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MONMOUTH, Ill. — Every morning, Riley Horner believes it’s June 11th — the day she received a traumatic head injury.

When when the Kirkland, Illinois teen wakes up in her bedroom, her first feeling is confusion.

“I have a calendar on my door and I look and it’s September and I’m like ‘Woah,'” Riley said.

“When she wakes up every morning, she thinks it’s June 11th,” said Sarah Horner, Riley’s mother.

June 11th is the day Riley was accidentally kicked in the head by a student “crowd surfing” during a dance at the FFA State Convention. However, after dozens of seizures and countless hospital visits, Riley’s symptoms are still a medical mystery.

Sarah said Riley’s first doctor dismissed it as a concussion and simply sent her home on crutches.

“They tell us there’s nothing medically wrong,” Sarah said. “They can’t see anything. You can’t see a concussion though on an MRI or a CT scan. There’s no brain bleed, there’s no tumor.”

Even the simpler things in life are wiped out of Riley’s memory. Riley carries every notebook, textbook, and pencil with her throughout the day because she can’t even remember where her locker is.

In order to keep up with school, Riley needs to leave herself detailed notes. She takes photos of them with her phone and sets an alarm for every two hours so she can brush up on what she has forgotten.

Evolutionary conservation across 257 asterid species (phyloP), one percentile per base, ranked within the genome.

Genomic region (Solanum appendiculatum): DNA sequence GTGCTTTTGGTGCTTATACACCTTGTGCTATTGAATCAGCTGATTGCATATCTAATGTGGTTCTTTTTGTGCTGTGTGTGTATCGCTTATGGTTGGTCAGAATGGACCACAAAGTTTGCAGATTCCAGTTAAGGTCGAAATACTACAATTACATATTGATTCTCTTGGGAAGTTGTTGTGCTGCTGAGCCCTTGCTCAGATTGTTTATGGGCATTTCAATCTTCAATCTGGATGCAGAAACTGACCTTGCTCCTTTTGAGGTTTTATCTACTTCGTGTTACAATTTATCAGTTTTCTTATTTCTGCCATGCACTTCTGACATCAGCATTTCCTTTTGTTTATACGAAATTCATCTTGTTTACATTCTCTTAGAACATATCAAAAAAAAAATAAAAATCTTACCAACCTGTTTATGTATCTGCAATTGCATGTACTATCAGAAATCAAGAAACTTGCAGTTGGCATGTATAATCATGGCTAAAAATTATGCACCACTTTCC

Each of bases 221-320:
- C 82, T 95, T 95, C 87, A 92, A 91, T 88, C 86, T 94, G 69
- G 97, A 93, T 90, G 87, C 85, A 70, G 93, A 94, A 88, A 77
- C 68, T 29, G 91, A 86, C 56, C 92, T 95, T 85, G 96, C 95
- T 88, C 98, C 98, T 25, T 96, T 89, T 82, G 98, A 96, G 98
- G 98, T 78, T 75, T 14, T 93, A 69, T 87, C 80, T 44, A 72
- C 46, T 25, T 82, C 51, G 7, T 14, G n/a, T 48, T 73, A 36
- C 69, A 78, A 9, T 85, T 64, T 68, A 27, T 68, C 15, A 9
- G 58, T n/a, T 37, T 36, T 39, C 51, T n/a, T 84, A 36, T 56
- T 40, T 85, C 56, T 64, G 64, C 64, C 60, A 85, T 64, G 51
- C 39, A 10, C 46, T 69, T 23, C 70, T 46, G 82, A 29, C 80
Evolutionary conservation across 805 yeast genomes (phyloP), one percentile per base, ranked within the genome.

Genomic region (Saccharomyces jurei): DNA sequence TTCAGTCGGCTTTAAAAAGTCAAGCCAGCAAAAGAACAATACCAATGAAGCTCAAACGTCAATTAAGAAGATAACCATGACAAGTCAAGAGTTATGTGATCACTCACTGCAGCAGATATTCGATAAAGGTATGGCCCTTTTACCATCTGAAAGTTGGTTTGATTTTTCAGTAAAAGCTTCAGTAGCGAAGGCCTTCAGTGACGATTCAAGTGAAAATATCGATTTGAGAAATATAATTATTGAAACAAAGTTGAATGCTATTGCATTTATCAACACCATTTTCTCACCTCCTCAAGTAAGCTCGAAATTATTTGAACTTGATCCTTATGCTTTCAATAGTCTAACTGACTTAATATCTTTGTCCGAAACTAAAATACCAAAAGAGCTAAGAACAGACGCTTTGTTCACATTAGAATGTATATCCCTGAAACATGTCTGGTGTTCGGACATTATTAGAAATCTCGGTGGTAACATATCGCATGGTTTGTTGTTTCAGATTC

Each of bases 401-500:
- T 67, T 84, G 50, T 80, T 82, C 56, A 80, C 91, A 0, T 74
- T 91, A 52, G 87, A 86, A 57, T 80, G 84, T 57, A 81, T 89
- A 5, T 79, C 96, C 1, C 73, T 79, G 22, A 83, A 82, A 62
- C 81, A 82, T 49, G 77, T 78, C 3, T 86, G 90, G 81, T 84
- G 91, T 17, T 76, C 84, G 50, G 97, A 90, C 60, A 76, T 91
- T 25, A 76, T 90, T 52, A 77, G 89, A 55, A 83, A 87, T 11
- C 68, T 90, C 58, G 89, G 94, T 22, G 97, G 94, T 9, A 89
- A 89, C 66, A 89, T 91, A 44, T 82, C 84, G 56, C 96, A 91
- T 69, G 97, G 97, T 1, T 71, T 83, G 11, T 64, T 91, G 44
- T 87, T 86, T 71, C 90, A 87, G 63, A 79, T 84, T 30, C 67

“My brother passed away last week and she probably has no idea. And we tell her every day but she has no idea about it,” Sarah said.

“I know it’s hard for them as much as it’s hard for me. And people just don’t understand. It’s like a movie,” Riley said. “Like I will have no recollection of (this interview) come supper time.”

The injury has changed everything for this former athlete and scholar.

“(Doctors) told us that she might just be like this forever. And I am not okay with that,” Sarah said tearfully.

“I’m not making memories,” Riley said. “And I’m just like really scared.”

Now, the Horners say they are just desperate for a diagnosis before it is too late. Sarah said research has shown that at six months with short term memory, it can cause irreversible damage.

“We need help,” Sarah pleaded tearfully. “We need somebody that knows a little bit more because she deserves better. I mean she wanted to be in the medical field and now she can’t even hold a job if she wanted to.”

Riley, on the other hand, said she just wants anyone else experiencing similar symptoms to know they are not alone.